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Comment: bad maths (Score 1) 770

by v1 (#47493765) Attached to: States That Raised Minimum Wage See No Slow-Down In Job Growth

Raising the minimum wage doesn't cost jobs any more than inflation creates jobs.

It's a never-ending cat-and-mouse in a freemarket. Wherever they happen to be at this moment in the game, it reqiures the same people to play it.

Govt raises minimum wage. Consumer prices go up. Rinse, repeat, forever. Consumer prices are going to go up due to greed (as well as increases in minimum wage) so raising the minimum wage occasionally to offset it is necessary, even though it contributes to its own need.

Since the only way to offset inflation in a free market is to raise the minimum wage, it cannot be considered as a method to slow it. It's all just a shell game, aimed at trying to food the greedy into being less greedy, by doing things like lowering federal interest rates etc. They'll never stop it, all you can do is hope to keep its pace slow so you don't have runaway inflation. But it's a difficult act to balance, because retarding inflation tends to slow the economy.

Comment: Re:This just illustrates (Score 1) 365

by v1 (#47340089) Attached to: Germany's Glut of Electricity Causing Prices To Plummet

Lower prices "leave a trail of blood in our balance sheet" according to Bernhard Guenther, CFO at RWE, Germany's biggest power producer

Sounds to me like "our production costs are so close to our competition's retail price, we're having trouble staying in business, pity us!"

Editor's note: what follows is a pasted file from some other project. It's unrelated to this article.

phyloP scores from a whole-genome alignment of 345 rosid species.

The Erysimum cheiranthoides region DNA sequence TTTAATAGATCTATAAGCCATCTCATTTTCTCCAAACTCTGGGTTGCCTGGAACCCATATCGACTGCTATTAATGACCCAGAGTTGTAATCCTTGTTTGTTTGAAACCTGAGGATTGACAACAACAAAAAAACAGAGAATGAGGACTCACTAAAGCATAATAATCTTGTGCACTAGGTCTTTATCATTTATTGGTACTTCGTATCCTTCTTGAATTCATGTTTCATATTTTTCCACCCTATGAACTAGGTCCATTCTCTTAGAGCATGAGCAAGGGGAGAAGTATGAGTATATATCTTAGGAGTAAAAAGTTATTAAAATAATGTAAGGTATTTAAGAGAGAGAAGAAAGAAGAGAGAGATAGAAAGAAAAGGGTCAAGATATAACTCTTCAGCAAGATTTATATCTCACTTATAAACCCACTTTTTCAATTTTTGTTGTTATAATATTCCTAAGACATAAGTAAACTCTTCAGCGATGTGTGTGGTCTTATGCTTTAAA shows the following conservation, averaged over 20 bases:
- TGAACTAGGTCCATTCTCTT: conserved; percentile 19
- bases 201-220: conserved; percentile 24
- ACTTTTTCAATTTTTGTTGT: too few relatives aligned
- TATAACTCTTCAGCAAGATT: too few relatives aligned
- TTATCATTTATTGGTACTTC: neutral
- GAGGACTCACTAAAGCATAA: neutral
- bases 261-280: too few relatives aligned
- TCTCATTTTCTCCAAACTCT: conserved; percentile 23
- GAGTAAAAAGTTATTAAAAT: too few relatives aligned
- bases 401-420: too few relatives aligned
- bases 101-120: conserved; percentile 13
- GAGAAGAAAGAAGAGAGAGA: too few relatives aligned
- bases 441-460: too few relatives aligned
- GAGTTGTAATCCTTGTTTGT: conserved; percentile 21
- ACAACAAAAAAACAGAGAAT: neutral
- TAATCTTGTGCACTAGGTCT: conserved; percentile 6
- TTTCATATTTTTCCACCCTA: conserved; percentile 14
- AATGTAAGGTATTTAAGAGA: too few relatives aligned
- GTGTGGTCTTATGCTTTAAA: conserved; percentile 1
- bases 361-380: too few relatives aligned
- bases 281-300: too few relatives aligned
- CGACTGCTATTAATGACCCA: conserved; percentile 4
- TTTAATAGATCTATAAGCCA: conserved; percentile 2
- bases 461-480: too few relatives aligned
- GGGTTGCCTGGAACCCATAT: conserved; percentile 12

No, this is not something for me to pity, and it most certainly isn't my problem to help you solve. You need to innovate and improve efficiency of your business, or close your doors. We don't do the "buggy whip" thing anymore. And your existence isn't critical enough to justufy subsdies/handouts. Innovate or die. (quietly if possible)

Comment: Re:This is telling (Score 1) 365

by v1 (#47313841) Attached to: Microsoft Wants You To Trade Your MacBook Air In For a Surface Pro 3

I don't think it's so much the "style" aspect as it is the "comfort zone". Particularly with less-adept users, once they fight their way through the frustration of learning a technology, they feel a lot more comfortable with it "now that I have it figured out". These people aren't going to be able to make anywhere near as fluid of a transition to any different interface, on or off their platform. Even if the interface is "better", it won't look that way to them unless they're forced to use it for awhile.

It's very frustrating for them to go from having some (hard-fought) understanding of tech to getting reset back to "I don't know how to do anything". Can't really blame them for their apprehension.

That's how I try to explain it to prospective switchers. "For the first two weeks, you're going to hate it". It just can't be avoided no matter what you're going from/to.

Comment: Re:This is telling (Score 1) 365

by v1 (#47301075) Attached to: Microsoft Wants You To Trade Your MacBook Air In For a Surface Pro 3

Note that they didn't even try to offer a trade-in of ipads for the surface, which would be a more reasonable comparison if the surface was successful as a tablet

if they tried to pull THAT, they would have a crapton of people with older ipads trading them in. They'd be buried alive. A lot of iPad2's are out of warranty, and that's about the time schools and others consider an upgrade.